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November 20, 2018

Volume 3 Issue 3

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African Blenders Debate Quality Control

CAPE TOWN, South Africa – The African lubricant market’s lack of an adequate quality control mechanism – particularly for its engine oil segment – has led to ongoing challenges for industry players, speakers said during a panel at the ICIS African Base Oils and Lubricant Conference held here late last month.

The West African sub-region is the market most lacking in quality control due to poor regulatory framework in the region, said Hicham Bouzoubaa, senior business manager at Petromin International. “West African countries don’t have institutions that are in control,” he said, noting that inspectors focus more on documentation and do not have anything to do with regulation or enforcement.

Ranjith Ramkissoon, Umongo Petroleum’s technical director, however, said that he is happy with recent efforts aimed at combating substandard lubes in Kenya and Tanzania.

Ramkissoon described the poor lubricant control in the continent as a persistent problem throughout the industry’s history. “It has been an age-old problem and as an industry we need to find a way out because the old approach does not work. Lubricant quality [was] a problem 20 years ago, it is still a problem today and will be a problem in the next 20 years,” Ramkissoon asserted.  

Merely putting an American Petroleum Institute label on lubricant kegs does not solve quality control issues, Ramkissoon continued, because even people in the industry sometimes find it difficult to understand what an API label means. He emphasized that there is a need to find simple language to communicate to consumers.

Bouzoubaa echoed this sentiment, claiming consumers in Africa do not care about API labeling. Rather than focusing on API labeling, he advocates a creative approach to communicating technical terms on lubricants.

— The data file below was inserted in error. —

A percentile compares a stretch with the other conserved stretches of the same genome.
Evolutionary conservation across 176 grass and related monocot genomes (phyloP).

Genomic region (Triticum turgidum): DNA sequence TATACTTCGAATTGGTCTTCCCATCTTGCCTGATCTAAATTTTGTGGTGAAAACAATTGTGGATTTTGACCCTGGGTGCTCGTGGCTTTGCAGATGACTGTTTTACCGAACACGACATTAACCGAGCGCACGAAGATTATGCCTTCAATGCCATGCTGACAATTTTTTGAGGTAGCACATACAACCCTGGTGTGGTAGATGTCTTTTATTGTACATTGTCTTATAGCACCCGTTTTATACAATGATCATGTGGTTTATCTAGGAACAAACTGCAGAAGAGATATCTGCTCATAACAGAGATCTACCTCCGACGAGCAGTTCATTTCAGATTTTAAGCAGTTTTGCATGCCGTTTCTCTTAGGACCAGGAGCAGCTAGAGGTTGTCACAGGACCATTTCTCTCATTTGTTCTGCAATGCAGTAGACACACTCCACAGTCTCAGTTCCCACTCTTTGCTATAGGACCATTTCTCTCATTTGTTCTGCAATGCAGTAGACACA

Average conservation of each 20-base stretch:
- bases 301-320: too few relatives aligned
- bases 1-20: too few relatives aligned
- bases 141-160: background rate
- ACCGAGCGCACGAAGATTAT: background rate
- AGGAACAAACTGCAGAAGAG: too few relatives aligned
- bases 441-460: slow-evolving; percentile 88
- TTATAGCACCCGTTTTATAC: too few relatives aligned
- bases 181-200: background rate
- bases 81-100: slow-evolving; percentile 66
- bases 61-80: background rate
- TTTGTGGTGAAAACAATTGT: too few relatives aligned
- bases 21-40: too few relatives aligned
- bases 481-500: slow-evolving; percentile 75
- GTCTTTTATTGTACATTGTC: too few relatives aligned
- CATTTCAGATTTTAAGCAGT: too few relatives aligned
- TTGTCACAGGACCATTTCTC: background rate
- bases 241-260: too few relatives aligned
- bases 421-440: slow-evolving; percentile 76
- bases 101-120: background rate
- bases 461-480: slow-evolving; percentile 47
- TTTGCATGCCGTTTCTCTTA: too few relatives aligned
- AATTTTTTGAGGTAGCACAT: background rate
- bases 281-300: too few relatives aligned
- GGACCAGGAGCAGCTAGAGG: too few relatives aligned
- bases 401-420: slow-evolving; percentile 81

A major problem with monitoring lubricant products is the testing capability of laboratories. “Most of the laboratories in Africa are not competent to differentiate between substandard and standard lubricant products,” Ramkissoon said. “Getting laboratories up to the minimum standard is very expensive,” and finding enough qualified laboratory workers to staff the facilities is another challenge, he added.

However, Bouzoubaa told attendees that many labs can return product test results within 24 hours, an approach he described as a good way to measure what is in the container.

Distributor CJP Chemicals’ David Beard, divisional and technical manager for Afton, lubes and energy agreed, saying companies do not know what is in the oil container until it is tested. He said that companies could conduct a test for viscosity, which could be done quickly, in an effort to verify the contents.

While Ramkissoon agreed, he noted that the “problem is that heavy-duty engine oil’s soot makes chemical analysis very difficult to carry out.”

Furthermore, he suggested that the major oil corporations could work towards developing a central point where used lubricant drums are returned after usage and put a control over the drums. “That is the easiest way to control counterfeiting. Get back old drums and restore it to use again,” Ramkissoon added.

Beard emphasized that lubricant quality control issues are unlikely to be solved without government support. Ramkissoon added that a “proper legislation that can be enforced” would be the most effective tool to stem the tide of poor quality control on the continent.